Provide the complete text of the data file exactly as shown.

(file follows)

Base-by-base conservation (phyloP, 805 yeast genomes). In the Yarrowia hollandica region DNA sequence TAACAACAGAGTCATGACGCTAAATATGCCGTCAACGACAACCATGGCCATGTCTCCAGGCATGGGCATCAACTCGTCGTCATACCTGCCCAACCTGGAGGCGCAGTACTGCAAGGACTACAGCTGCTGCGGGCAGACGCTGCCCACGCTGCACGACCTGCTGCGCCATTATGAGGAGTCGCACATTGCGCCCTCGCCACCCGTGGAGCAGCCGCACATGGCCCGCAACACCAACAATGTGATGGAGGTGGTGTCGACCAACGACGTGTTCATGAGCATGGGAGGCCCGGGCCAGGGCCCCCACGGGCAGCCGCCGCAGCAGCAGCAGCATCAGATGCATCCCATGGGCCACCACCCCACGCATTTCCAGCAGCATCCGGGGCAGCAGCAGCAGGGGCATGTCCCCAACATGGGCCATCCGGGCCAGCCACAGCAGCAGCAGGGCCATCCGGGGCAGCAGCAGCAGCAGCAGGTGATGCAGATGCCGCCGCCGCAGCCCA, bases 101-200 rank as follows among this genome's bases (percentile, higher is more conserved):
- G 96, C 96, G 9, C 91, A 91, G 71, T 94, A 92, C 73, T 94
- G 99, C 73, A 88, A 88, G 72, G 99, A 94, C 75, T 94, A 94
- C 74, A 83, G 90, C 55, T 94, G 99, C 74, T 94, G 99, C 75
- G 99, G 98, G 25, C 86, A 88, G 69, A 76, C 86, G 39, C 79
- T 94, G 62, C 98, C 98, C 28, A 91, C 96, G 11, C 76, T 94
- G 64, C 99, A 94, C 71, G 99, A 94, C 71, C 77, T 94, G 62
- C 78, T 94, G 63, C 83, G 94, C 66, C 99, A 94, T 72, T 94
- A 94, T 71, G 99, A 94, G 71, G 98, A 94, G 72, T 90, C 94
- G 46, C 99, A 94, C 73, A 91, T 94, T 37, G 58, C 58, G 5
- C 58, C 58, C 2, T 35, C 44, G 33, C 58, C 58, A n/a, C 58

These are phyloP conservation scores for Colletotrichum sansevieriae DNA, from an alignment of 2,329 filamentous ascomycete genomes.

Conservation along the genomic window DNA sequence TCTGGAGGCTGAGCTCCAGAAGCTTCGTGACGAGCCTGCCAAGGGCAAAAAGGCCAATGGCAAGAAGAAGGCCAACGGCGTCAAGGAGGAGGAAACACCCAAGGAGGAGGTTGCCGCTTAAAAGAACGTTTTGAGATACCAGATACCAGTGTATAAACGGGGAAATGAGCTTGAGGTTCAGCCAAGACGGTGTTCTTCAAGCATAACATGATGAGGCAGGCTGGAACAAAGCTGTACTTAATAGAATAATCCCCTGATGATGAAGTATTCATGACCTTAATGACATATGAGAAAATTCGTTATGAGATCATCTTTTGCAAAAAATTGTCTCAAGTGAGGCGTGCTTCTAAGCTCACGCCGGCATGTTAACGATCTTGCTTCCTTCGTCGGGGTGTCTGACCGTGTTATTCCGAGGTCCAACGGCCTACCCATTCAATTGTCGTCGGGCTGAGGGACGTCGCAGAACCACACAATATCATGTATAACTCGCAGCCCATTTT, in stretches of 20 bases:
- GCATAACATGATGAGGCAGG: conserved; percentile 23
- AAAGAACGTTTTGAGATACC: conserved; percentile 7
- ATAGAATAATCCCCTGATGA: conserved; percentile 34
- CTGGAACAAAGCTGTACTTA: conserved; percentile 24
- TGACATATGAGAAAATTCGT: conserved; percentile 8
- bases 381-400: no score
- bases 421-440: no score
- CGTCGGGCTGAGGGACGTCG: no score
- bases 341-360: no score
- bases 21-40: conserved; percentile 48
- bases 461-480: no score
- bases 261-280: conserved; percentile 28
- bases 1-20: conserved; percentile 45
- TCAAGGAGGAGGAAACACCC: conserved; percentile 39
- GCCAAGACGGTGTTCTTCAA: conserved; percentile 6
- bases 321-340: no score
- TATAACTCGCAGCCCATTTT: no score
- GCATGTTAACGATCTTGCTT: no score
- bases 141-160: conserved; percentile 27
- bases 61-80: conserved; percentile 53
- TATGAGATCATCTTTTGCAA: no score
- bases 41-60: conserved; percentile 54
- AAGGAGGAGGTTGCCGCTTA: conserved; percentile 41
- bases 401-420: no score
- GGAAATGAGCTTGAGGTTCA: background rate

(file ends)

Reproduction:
Base-by-base conservation (phyloP, 805 yeast genomes). In the Yarrowia hollandica region DNA sequence TAACAACAGAGTCATGACGCTAAATATGCCGTCAACGACAACCATGGCCATGTCTCCAGGCATGGGCATCAACTCGTCGTCATACCTGCCCAACCTGGAGGCGCAGTACTGCAAGGACTACAGCTGCTGCGGGCAGACGCTGCCCACGCTGCACGACCTGCTGCGCCATTATGAGGAGTCGCACATTGCGCCCTCGCCACCCGTGGAGCAGCCGCACATGGCCCGCAACACCAACAATGTGATGGAGGTGGTGTCGACCAACGACGTGTTCATGAGCATGGGAGGCCCGGGCCAGGGCCCCCACGGGCAGCCGCCGCAGCAGCAGCAGCATCAGATGCATCCCATGGGCCACCACCCCACGCATTTCCAGCAGCATCCGGGGCAGCAGCAGCAGGGGCATGTCCCCAACATGGGCCATCCGGGCCAGCCACAGCAGCAGCAGGGCCATCCGGGGCAGCAGCAGCAGCAGCAGGTGATGCAGATGCCGCCGCCGCAGCCCA, bases 101-200 rank as follows among this genome's bases (percentile, higher is more conserved):
- G 96, C 96, G 9, C 91, A 91, G 71, T 94, A 92, C 73, T 94
- G 99, C 73, A 88, A 88, G 72, G 99, A 94, C 75, T 94, A 94
- C 74, A 83, G 90, C 55, T 94, G 99, C 74, T 94, G 99, C 75
- G 99, G 98, G 25, C 86, A 88, G 69, A 76, C 86, G 39, C 79
- T 94, G 62, C 98, C 98, C 28, A 91, C 96, G 11, C 76, T 94
- G 64, C 99, A 94, C 71, G 99, A 94, C 71, C 77, T 94, G 62
- C 78, T 94, G 63, C 83, G 94, C 66, C 99, A 94, T 72, T 94
- A 94, T 71, G 99, A 94, G 71, G 98, A 94, G 72, T 90, C 94
- G 46, C 99, A 94, C 73, A 91, T 94, T 37, G 58, C 58, G 5
- C 58, C 58, C 2, T 35, C 44, G 33, C 58, C 58, A n/a, C 58

These are phyloP conservation scores for Colletotrichum sansevieriae DNA, from an alignment of 2,329 filamentous ascomycete genomes.

Conservation along the genomic window DNA sequence TCTGGAGGCTGAGCTCCAGAAGCTTCGTGACGAGCCTGCCAAGGGCAAAAAGGCCAATGGCAAGAAGAAGGCCAACGGCGTCAAGGAGGAGGAAACACCCAAGGAGGAGGTTGCCGCTTAAAAGAACGTTTTGAGATACCAGATACCAGTGTATAAACGGGGAAATGAGCTTGAGGTTCAGCCAAGACGGTGTTCTTCAAGCATAACATGATGAGGCAGGCTGGAACAAAGCTGTACTTAATAGAATAATCCCCTGATGATGAAGTATTCATGACCTTAATGACATATGAGAAAATTCGTTATGAGATCATCTTTTGCAAAAAATTGTCTCAAGTGAGGCGTGCTTCTAAGCTCACGCCGGCATGTTAACGATCTTGCTTCCTTCGTCGGGGTGTCTGACCGTGTTATTCCGAGGTCCAACGGCCTACCCATTCAATTGTCGTCGGGCTGAGGGACGTCGCAGAACCACACAATATCATGTATAACTCGCAGCCCATTTT, in stretches of 20 bases:
- GCATAACATGATGAGGCAGG: conserved; percentile 23
- AAAGAACGTTTTGAGATACC: conserved; percentile 7
- ATAGAATAATCCCCTGATGA: conserved; percentile 34
- CTGGAACAAAGCTGTACTTA: conserved; percentile 24
- TGACATATGAGAAAATTCGT: conserved; percentile 8
- bases 381-400: no score
- bases 421-440: no score
- CGTCGGGCTGAGGGACGTCG: no score
- bases 341-360: no score
- bases 21-40: conserved; percentile 48
- bases 461-480: no score
- bases 261-280: conserved; percentile 28
- bases 1-20: conserved; percentile 45
- TCAAGGAGGAGGAAACACCC: conserved; percentile 39
- GCCAAGACGGTGTTCTTCAA: conserved; percentile 6
- bases 321-340: no score
- TATAACTCGCAGCCCATTTT: no score
- GCATGTTAACGATCTTGCTT: no score
- bases 141-160: conserved; percentile 27
- bases 61-80: conserved; percentile 53
- TATGAGATCATCTTTTGCAA: no score
- bases 41-60: conserved; percentile 54
- AAGGAGGAGGTTGCCGCTTA: conserved; percentile 41
- bases 401-420: no score
- GGAAATGAGCTTGAGGTTCA: background rate